Timor-Leste

GIEWS Country Brief: Timor-Leste 01-August-2017

Attachments

Food Security Snapshot

  • Cereal production in 2017 forecast to increase from last year’s reduced level but remain below average
  • Cereal import requirements in 2017/18 forecast to decrease from last year’s high level
  • Acute food insecurity persists in some pocket areas

Cereal production in 2017 to increase from last year’s reduced level but remain below average

Harvesting of the 2017 main season maize crop was completed by May and paddy is currently ongoing and will be completed by end-July. Near-average and well-distributed rains during the cropping season over the main agricultural areas located in the eastern parts of the country, coupled with good supplies of irrigation water, benefitted the 2017 main season crops. By contrast, in some other producing areas, including the municipalities of Aileu, Baucau, Cova Lima, Oecussi and Manatuto, a period of below-average rains from May to June 2017 have affected the yields of the main season paddy crop. In these areas, there is also some concern over the 2017 secondary season maize and paddy crops, which are currently in vegetative to reproductive stage of development. The weather forecast points to an increased likelihood of below-average rains during July-September period, which may negatively affect the 2017 secondary season crops, particularly the predominantly rainfed maize crop. Still, considering the generally favourable outcome of the 2017 main season crop, the 2017 aggregate paddy and maize output is forecast by FAO at 155 000 tonnes, recovering from last year’s reduced level, but still below the previous five-year average.

Cereal import requirements in 2017/18 forecast to decrease from last year’s high level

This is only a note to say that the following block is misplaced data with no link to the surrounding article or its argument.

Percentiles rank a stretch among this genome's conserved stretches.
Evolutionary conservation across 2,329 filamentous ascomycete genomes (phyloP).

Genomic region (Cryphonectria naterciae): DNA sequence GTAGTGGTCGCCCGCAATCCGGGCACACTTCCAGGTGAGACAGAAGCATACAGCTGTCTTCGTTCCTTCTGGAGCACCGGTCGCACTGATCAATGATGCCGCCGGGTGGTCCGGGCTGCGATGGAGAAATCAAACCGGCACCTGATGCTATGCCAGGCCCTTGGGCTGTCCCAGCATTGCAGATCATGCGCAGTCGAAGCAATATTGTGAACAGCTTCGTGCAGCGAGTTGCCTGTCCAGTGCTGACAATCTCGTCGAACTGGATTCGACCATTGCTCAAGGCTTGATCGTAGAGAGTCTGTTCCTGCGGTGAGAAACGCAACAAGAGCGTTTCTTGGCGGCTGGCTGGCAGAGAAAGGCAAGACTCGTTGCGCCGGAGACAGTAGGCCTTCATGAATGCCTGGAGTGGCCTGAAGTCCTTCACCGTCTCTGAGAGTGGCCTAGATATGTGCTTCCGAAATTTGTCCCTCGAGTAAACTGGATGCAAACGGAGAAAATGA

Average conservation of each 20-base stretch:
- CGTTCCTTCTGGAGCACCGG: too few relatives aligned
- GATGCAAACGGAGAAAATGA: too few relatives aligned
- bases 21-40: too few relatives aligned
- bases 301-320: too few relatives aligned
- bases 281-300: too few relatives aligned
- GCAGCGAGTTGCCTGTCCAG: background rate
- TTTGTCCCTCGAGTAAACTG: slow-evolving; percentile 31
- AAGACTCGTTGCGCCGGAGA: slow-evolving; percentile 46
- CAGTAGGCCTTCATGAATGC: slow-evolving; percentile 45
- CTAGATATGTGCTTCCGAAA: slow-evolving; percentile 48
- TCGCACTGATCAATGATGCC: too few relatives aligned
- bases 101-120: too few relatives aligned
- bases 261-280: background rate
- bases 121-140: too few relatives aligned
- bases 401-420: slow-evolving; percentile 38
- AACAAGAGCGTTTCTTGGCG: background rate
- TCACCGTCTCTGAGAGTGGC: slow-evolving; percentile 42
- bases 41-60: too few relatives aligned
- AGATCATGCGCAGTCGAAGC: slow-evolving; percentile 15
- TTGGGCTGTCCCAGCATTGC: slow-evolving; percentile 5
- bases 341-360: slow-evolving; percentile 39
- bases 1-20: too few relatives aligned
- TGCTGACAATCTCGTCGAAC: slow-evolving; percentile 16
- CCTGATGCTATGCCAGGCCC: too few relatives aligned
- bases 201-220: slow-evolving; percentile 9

The country heavily depends on imports to meet its consumption needs. Cereal import requirements in the 2017/18 marketing year (April/March) are forecast to decrease by almost 20 percent to 153 000 tonnes compared with the 2016/17 high level, reflecting the expectation of improved domestic output. However, at this level, imports will remain above the five-year average.

Pockets of acute food insecurity persist

Severe and prolonged droughts during 2015 and 2016 affected approximately 350 000 people (one‑third of the total population), mainly located in central highlands, eastern and southwestern parts of the country. According to a joint rapid assessment conducted in July 2017 by the Ministry of Agriculture and Fisheries and international organizations operating in the country, most of the drought-affected population have not fully recovered and still require humanitarian assistance. The areas of major concern are the municipalities of Baucau, Bobonaro, Covalima, Lautem, Oecussi and coastal regions of Viqueque. Access to food also remains a major challenge in most upland areas and some remote villages.